Group therapy, combined with medication, produces somewhat better results than drug treatment alone. Positive results are more likely to be obtained when group therapy focuses on real-life plans, problems, and relationships; social and work roles and interactions; cooperation with drug therapy and discussion of its side effects; or some practical recreational or work activity. Supportive group therapy can be especially helpful in decreasing social isolation and increasing reality testing.
Family therapy can significantly decrease relapse rates. In high-stress families, individuals with schizophrenia who receive standard aftercare relapse 50-60 percent of the time in the first year out of the hospital. Supportive family therapy can reduce this relapse rate to below 10 percent. Family therapy encourages loved ones to convene a family meeting whenever an issue arises, in order to discuss and specify the exact nature of the problem, to list and consider alternative solutions, and to collaborate on the best solution.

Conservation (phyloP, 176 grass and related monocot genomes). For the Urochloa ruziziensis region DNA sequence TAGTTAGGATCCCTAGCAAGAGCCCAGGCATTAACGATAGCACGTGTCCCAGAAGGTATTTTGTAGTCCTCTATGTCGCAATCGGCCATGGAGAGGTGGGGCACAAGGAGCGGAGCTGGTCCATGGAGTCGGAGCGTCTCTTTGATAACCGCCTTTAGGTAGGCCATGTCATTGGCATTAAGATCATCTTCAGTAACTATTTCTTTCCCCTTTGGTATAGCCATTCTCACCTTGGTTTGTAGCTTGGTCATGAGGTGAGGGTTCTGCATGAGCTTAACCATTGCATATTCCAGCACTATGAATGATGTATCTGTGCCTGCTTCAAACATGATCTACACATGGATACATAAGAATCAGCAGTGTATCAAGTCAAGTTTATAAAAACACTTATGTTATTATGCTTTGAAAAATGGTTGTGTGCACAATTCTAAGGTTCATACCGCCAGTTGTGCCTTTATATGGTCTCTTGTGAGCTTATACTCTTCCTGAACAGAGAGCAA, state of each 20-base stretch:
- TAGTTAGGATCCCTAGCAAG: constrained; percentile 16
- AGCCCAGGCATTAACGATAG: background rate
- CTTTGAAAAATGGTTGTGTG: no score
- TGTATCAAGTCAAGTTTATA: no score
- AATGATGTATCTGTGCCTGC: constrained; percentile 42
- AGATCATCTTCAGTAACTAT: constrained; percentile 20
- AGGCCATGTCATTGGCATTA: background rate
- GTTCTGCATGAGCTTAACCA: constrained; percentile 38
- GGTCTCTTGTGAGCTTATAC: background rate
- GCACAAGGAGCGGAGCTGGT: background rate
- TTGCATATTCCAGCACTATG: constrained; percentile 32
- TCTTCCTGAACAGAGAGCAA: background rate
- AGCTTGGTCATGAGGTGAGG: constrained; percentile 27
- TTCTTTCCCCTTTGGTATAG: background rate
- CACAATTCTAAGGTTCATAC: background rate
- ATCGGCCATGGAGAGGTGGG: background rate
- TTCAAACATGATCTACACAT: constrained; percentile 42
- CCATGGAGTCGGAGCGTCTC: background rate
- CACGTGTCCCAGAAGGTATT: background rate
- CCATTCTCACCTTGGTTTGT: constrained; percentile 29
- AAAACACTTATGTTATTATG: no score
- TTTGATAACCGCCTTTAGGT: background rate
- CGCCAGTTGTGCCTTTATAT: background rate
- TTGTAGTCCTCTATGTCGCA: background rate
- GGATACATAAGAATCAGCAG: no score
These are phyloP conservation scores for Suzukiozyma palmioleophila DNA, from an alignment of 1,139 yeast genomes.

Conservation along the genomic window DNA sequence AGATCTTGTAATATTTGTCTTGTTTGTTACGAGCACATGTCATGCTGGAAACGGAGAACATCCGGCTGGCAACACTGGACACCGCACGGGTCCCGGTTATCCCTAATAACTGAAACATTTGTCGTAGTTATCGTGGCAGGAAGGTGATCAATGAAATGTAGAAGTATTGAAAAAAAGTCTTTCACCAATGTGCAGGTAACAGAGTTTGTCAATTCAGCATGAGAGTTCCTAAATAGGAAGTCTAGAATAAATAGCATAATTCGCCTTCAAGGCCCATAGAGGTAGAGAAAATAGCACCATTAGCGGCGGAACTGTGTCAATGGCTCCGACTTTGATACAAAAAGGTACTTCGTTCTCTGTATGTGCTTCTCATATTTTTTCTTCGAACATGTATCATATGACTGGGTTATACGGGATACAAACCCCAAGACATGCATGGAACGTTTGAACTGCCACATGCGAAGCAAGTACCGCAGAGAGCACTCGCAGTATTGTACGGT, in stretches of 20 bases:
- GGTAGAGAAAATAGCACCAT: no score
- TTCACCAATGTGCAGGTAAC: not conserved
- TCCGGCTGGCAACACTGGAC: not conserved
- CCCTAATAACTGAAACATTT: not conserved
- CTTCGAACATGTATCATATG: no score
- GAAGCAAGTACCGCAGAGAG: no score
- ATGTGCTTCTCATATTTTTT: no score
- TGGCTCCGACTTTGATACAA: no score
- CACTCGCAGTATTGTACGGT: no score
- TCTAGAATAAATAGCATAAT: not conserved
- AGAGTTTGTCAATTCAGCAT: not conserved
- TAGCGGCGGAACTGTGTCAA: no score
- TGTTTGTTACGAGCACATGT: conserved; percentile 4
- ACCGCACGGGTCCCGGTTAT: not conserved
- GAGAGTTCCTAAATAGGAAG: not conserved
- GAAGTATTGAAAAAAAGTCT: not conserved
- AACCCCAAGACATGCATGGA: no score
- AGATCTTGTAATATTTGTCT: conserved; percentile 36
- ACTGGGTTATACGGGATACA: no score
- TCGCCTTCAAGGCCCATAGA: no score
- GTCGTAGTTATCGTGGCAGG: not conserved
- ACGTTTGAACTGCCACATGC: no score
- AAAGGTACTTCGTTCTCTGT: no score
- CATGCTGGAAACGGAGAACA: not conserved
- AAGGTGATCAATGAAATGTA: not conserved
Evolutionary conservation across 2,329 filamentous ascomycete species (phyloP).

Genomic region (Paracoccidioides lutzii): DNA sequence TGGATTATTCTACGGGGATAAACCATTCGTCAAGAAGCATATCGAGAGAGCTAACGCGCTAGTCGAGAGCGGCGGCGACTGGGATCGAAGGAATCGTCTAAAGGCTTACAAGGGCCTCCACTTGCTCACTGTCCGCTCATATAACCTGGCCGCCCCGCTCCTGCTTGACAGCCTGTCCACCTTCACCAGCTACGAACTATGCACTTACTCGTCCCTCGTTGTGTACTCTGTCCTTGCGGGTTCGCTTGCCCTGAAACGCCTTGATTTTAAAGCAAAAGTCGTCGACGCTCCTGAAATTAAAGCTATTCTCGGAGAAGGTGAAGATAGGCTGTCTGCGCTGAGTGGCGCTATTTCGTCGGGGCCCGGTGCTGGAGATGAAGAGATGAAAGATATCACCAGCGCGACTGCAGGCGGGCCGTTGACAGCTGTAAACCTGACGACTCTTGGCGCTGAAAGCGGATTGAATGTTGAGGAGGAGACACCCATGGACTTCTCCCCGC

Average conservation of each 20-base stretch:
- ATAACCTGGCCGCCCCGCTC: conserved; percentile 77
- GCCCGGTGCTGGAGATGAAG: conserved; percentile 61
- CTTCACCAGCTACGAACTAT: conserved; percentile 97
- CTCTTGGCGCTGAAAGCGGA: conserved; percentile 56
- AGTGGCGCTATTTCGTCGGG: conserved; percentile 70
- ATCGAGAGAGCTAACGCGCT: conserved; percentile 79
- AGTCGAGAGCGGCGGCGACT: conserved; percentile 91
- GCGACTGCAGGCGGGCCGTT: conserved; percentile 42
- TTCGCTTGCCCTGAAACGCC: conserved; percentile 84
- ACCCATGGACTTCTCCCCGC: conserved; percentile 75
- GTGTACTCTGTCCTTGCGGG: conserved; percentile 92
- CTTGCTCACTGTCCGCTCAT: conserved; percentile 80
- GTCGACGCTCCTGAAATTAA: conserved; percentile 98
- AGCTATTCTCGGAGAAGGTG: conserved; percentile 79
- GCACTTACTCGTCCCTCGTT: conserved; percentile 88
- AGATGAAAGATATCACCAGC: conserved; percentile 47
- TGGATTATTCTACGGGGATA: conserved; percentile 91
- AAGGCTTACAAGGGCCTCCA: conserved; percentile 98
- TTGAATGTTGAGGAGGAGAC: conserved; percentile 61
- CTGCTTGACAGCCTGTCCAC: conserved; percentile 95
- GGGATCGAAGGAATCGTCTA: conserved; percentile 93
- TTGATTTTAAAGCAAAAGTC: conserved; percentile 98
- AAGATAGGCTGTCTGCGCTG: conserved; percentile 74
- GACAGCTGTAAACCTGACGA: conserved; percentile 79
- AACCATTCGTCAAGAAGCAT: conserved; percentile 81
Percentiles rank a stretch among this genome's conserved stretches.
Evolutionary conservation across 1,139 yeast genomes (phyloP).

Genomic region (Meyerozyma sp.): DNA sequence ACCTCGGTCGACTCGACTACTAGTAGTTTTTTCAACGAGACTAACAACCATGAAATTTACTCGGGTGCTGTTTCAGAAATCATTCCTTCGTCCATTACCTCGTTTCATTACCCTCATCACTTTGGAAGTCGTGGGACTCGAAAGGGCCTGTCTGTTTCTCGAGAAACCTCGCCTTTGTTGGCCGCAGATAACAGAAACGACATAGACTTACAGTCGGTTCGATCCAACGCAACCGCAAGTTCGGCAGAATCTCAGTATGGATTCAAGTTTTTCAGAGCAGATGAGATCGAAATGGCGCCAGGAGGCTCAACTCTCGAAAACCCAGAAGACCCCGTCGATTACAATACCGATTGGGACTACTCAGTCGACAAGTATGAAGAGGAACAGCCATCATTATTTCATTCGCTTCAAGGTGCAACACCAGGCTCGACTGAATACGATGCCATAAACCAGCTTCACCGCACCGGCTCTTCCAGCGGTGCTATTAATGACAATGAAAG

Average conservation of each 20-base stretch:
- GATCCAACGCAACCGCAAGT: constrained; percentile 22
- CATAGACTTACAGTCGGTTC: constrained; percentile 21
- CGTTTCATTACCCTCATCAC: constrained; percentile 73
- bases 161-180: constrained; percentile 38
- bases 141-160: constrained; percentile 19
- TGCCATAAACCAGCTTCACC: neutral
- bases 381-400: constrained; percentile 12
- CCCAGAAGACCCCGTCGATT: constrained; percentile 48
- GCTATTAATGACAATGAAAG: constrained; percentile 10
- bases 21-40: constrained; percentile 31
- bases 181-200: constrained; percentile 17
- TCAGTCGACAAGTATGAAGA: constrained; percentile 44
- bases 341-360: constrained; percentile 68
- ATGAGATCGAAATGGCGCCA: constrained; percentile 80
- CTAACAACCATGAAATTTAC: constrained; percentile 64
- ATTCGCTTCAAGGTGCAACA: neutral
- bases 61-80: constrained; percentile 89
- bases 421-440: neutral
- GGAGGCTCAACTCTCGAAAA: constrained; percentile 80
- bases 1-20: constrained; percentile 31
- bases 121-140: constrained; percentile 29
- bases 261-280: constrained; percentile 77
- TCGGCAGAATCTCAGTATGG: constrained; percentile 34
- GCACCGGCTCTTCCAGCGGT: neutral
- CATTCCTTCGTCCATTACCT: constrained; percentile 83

Other treatments are accruing moderate-to-strong research support in treating schizophrenia. For instance, cognitive behavioral therapy (CBT) focuses on testing distressing, strongly held beliefs by examining the evidence for and against them; identifying and achieving life goals; learning coping skills; and improving quality of life.